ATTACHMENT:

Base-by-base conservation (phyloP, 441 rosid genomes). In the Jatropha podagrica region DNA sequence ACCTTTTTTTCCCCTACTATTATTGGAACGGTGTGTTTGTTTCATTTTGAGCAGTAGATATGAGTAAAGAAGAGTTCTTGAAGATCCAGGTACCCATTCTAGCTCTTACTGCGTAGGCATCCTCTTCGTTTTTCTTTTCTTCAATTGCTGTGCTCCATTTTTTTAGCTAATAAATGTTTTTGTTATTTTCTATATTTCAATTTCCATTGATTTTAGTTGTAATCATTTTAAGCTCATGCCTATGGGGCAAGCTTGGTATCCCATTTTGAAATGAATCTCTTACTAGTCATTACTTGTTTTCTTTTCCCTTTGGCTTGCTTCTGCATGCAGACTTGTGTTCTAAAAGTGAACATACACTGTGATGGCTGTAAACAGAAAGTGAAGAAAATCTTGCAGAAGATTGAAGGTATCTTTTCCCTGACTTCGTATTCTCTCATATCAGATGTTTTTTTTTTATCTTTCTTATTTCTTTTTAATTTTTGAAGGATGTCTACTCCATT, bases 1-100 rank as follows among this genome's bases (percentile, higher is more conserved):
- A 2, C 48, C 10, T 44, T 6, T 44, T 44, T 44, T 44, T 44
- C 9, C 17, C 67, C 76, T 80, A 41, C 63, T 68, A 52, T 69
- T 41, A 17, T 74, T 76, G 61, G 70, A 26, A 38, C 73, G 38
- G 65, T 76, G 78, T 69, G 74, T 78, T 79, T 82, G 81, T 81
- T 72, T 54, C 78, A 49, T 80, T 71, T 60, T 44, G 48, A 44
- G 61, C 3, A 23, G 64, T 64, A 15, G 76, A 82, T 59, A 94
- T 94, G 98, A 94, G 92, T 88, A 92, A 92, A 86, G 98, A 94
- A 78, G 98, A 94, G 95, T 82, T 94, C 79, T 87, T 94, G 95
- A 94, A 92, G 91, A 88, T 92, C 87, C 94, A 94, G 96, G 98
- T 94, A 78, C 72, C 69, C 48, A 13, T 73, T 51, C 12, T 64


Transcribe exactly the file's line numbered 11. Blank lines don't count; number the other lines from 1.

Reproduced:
- T 94, A 78, C 72, C 69, C 48, A 13, T 73, T 51, C 12, T 64